Microsoft NT OS

Microsoft Corp. has announced a stripped-down version of the Windows NT operating system designed to run on appliance servers for shared Internet access in offices. Windows for Express Networks (or WEN) will only be available loaded on appliance servers, starting with Intel Corp.’s InBusiness Small Office Network. Intel’s products will be available this month, after some last-minute testing. The servers come in two models, starting at US$1300 for a Celeron-366 system. Both of Intel’s new Small Office Network servers come only with a shared 56Kbps modem and do not offer support for a broadband connection. The US$1300 InBusiness Small Office Network features a 366MHz Celeron processor, 64MB of memory (upgraded from 32MB), a 13GB hard drive, 56Kbps modem, and an eight-port hub. The second model, the InBusiness Small Office Network Plus, runs on a Celeron-466, and comes with 64MB of memory, a 56Kbps modem, an eight-port hub, a 13GB hard drive, and an additional 13GB removable drive for mirroring. That unit is expected to carry a street price of US$1675. Intel’s appliance server boxes are aimed at small businesses with little or no technical support staff. With them, small offices can share files and printing, and can manage equipment remotely through a Web interface. The servers will let many as 25 networked computers share Internet access. If users don’t have a technical staff or know-how, WEN guides them through the setup process with Wizards. Microsoft also plans to license its operating system to other vendors, so more WEN-powered appliance servers will be coming to market. Intel is at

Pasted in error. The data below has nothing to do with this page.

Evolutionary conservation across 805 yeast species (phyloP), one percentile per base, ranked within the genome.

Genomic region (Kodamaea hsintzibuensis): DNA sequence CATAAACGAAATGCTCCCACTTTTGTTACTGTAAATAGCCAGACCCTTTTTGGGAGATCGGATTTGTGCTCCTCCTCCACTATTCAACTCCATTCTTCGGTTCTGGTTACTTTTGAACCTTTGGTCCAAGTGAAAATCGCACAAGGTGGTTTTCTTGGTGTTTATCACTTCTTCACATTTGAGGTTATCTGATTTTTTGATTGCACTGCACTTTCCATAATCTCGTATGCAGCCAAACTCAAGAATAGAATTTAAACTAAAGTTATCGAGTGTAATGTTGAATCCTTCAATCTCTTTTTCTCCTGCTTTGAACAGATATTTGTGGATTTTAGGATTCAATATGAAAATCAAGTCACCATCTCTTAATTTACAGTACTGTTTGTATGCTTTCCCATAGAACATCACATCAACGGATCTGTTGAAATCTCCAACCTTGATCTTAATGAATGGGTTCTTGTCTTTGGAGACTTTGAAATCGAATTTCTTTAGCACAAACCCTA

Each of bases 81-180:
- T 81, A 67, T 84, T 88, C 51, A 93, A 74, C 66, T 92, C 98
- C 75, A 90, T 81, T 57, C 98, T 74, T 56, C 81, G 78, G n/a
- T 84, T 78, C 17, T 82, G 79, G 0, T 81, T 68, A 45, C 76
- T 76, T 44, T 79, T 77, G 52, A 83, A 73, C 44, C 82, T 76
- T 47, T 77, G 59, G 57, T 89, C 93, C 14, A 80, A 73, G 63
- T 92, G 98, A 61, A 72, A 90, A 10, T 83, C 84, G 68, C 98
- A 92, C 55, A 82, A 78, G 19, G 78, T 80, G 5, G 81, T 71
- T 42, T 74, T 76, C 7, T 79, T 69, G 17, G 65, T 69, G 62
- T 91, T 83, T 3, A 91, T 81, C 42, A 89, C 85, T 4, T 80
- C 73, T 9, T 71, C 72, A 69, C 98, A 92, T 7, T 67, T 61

Prices listed are in US currency.

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